Apartment boom no threat to Sydney property prices
Fears an apartment glut will spark a decline in Sydney property prices are overblown, according to a senior Reserve Bank official.
After a long period of under-supply, it was true that growth in the building of new Australian homes had been outpacing population growth, according to the central bank's assistant governor of economics, Luci Ellis.
The Reserve Bank assistant governor of economics, Dr Luci Ellis. Photo: Ben Rushton
But unlike Brisbane and parts of Melbourne – where new apartment supply had been highly concentrated in particular pockets – Sydney's apartment boom had been more evenly spread across the city, lessening the potential for price falls.
"It's a truism that the more supply you have, the weaker prices are going to be relative to what would have happened if supply had been lower," Dr Ellis told a lunch of the Women In Economics Network and the Australian Business Economists in Sydney on Wednesday.
"But, at this stage, we're not seeing that ... that supply, in and of itself, is going to create a big fall in prices and certainly not in Sydney."
Brisbane was the real risk, Dr Ellis said, pointing to the high geographic clustering of the new developments set to hit the market this year.
"This year is crunch time" for Brisbane, she said.
But Sydney apartment prices were unlikely to suffer the same fate.
"Over the years, we've pointed more to Melbourne and to Brisbane as where that's more likely to cause trouble in terms of concentrated increases in supply resulting in lower prices and therefore potentially distress", Dr Ellis said.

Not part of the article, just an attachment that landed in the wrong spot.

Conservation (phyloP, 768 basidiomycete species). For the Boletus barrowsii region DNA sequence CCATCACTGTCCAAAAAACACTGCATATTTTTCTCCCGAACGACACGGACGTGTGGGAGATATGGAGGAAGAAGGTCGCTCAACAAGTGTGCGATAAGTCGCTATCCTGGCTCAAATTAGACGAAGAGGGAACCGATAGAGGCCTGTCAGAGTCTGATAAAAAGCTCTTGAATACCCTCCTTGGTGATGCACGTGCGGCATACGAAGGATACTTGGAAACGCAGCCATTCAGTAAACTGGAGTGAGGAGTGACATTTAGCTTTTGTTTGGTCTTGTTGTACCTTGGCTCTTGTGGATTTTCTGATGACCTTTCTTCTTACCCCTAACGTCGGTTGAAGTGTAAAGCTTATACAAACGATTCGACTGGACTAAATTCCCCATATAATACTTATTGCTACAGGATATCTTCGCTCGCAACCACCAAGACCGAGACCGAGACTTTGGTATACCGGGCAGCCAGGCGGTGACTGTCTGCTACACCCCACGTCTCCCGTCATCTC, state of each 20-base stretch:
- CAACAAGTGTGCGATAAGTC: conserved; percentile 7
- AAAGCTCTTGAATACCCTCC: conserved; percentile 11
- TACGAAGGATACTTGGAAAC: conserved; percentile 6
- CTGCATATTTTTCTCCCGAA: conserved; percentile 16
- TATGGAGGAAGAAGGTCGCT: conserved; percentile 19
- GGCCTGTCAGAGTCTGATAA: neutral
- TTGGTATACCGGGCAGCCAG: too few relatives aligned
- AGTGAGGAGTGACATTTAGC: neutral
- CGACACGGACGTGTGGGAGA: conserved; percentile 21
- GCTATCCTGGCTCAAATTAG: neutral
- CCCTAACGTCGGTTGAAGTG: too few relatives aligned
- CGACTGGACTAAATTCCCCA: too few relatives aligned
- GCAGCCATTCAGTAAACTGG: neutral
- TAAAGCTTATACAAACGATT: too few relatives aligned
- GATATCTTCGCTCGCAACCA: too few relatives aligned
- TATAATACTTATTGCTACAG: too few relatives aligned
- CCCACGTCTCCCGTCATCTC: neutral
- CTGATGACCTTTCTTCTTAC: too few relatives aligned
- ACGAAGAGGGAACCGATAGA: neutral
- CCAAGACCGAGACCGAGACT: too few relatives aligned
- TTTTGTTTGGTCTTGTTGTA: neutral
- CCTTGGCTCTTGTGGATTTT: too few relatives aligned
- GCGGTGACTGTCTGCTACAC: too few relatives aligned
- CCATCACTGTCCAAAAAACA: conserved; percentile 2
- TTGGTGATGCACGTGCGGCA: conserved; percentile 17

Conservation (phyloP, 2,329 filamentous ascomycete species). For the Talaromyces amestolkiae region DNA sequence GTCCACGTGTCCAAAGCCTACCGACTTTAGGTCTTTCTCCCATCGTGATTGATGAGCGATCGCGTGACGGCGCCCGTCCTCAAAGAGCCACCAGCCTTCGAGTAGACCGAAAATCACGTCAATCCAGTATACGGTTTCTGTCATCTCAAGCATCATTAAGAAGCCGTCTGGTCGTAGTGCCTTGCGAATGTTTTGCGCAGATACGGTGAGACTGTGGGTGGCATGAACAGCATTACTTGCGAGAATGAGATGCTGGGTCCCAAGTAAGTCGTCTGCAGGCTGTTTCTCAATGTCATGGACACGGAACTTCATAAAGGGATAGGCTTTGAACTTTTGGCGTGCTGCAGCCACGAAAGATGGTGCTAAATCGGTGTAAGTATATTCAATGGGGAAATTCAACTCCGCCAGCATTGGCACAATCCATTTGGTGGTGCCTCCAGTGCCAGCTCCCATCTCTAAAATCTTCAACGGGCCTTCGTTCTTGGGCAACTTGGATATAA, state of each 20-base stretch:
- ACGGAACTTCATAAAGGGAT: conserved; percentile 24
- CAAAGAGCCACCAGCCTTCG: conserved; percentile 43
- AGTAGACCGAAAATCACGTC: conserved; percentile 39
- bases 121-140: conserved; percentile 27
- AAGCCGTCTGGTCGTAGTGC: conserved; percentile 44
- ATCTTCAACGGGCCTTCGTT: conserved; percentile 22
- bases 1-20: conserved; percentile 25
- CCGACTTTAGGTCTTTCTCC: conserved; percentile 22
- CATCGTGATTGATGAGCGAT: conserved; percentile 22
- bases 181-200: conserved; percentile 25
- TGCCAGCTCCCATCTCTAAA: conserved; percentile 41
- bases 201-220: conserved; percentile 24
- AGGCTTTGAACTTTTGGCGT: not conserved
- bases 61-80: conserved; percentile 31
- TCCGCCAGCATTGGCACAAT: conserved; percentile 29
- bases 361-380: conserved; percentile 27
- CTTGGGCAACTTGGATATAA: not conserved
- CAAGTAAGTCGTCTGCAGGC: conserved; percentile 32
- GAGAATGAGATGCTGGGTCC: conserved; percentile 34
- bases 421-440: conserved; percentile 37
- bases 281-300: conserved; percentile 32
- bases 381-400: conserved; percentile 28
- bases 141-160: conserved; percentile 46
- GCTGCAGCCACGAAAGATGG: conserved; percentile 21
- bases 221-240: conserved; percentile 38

"Whereas, in Sydney, it's sort of all over the city, so it's much more evenly spread and so less likely to create a really concentrated local price effect."
And while new building was running ahead of population demand, that was unlikely to last.
"More recently we've now got to a point of peak building approvals. Building approvals have stepped down to a new level. The backlog of work in residential property is now starting to decline, even in NSW and Victoria, but particularly in Queensland."
"So in some sense, this is a phase that will eventually end and we won't be building more than the population requires."
On the demand side, Dr Ellis said Melbourne's surprisingly strong population growth gave strong cause for belief that prices would not fall there.
"Similarly, population growth remains fairly strong in Sydney, so it's not clear to me that we end up with a serious problem here."
Home price figures released by the Bureau of Statistics on Tuesday showed Australian home prices rose 10.3 per cent last financial year and 13.8 per cent in Sydney and Melbourne. But Sydney prices gained just 2.3 per cent in the final quarter as price gains lose momentum.
According to Ellis: "Housing and apartment markets have slowed a bit in both Sydney and Melbourne - more so in Sydney than Melbourne - but prices are still rising at a relatively rapid clip nonetheless."
According to a CommSec analysis of the Bureau's data, the median price of houses transacted in Sydney in the June quarter was $1.02 million, $110,000 more than a year ago.
Melbourne houses averaged $713,000, up $87,000.